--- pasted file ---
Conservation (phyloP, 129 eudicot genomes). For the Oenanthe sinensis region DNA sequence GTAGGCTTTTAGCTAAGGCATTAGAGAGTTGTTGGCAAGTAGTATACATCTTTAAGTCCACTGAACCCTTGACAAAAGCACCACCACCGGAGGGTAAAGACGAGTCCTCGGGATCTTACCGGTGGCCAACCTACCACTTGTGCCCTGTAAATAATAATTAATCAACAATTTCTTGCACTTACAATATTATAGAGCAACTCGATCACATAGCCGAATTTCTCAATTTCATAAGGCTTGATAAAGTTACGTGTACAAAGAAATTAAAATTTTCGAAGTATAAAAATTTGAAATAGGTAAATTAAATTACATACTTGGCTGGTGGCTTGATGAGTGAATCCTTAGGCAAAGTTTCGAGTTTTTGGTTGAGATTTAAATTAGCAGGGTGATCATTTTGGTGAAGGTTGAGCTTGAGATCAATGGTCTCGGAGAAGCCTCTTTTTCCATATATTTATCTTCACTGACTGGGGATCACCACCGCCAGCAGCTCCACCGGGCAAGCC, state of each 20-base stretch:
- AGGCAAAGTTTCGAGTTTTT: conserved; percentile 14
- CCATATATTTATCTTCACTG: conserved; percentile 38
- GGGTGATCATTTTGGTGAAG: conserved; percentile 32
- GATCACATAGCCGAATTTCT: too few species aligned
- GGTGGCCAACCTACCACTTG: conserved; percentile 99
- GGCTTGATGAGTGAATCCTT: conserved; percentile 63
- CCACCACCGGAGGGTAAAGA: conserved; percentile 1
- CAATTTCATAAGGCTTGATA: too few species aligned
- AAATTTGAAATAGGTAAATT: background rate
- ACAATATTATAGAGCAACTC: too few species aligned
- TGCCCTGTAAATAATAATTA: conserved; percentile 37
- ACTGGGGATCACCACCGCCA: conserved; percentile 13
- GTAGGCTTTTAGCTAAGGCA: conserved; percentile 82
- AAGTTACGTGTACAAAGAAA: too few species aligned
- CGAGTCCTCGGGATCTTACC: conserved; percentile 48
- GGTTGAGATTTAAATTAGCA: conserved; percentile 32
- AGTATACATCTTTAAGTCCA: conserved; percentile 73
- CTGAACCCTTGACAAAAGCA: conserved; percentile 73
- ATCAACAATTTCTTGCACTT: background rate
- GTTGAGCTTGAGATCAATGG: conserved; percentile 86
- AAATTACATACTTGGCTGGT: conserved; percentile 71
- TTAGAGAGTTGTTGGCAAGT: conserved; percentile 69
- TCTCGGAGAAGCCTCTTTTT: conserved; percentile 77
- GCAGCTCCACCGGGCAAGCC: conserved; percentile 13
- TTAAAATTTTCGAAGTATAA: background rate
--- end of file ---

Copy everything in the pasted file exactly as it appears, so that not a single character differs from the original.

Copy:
Conservation (phyloP, 129 eudicot genomes). For the Oenanthe sinensis region DNA sequence GTAGGCTTTTAGCTAAGGCATTAGAGAGTTGTTGGCAAGTAGTATACATCTTTAAGTCCACTGAACCCTTGACAAAAGCACCACCACCGGAGGGTAAAGACGAGTCCTCGGGATCTTACCGGTGGCCAACCTACCACTTGTGCCCTGTAAATAATAATTAATCAACAATTTCTTGCACTTACAATATTATAGAGCAACTCGATCACATAGCCGAATTTCTCAATTTCATAAGGCTTGATAAAGTTACGTGTACAAAGAAATTAAAATTTTCGAAGTATAAAAATTTGAAATAGGTAAATTAAATTACATACTTGGCTGGTGGCTTGATGAGTGAATCCTTAGGCAAAGTTTCGAGTTTTTGGTTGAGATTTAAATTAGCAGGGTGATCATTTTGGTGAAGGTTGAGCTTGAGATCAATGGTCTCGGAGAAGCCTCTTTTTCCATATATTTATCTTCACTGACTGGGGATCACCACCGCCAGCAGCTCCACCGGGCAAGCC, state of each 20-base stretch:
- AGGCAAAGTTTCGAGTTTTT: conserved; percentile 14
- CCATATATTTATCTTCACTG: conserved; percentile 38
- GGGTGATCATTTTGGTGAAG: conserved; percentile 32
- GATCACATAGCCGAATTTCT: too few species aligned
- GGTGGCCAACCTACCACTTG: conserved; percentile 99
- GGCTTGATGAGTGAATCCTT: conserved; percentile 63
- CCACCACCGGAGGGTAAAGA: conserved; percentile 1
- CAATTTCATAAGGCTTGATA: too few species aligned
- AAATTTGAAATAGGTAAATT: background rate
- ACAATATTATAGAGCAACTC: too few species aligned
- TGCCCTGTAAATAATAATTA: conserved; percentile 37
- ACTGGGGATCACCACCGCCA: conserved; percentile 13
- GTAGGCTTTTAGCTAAGGCA: conserved; percentile 82
- AAGTTACGTGTACAAAGAAA: too few species aligned
- CGAGTCCTCGGGATCTTACC: conserved; percentile 48
- GGTTGAGATTTAAATTAGCA: conserved; percentile 32
- AGTATACATCTTTAAGTCCA: conserved; percentile 73
- CTGAACCCTTGACAAAAGCA: conserved; percentile 73
- ATCAACAATTTCTTGCACTT: background rate
- GTTGAGCTTGAGATCAATGG: conserved; percentile 86
- AAATTACATACTTGGCTGGT: conserved; percentile 71
- TTAGAGAGTTGTTGGCAAGT: conserved; percentile 69
- TCTCGGAGAAGCCTCTTTTT: conserved; percentile 77
- GCAGCTCCACCGGGCAAGCC: conserved; percentile 13
- TTAAAATTTTCGAAGTATAA: background rate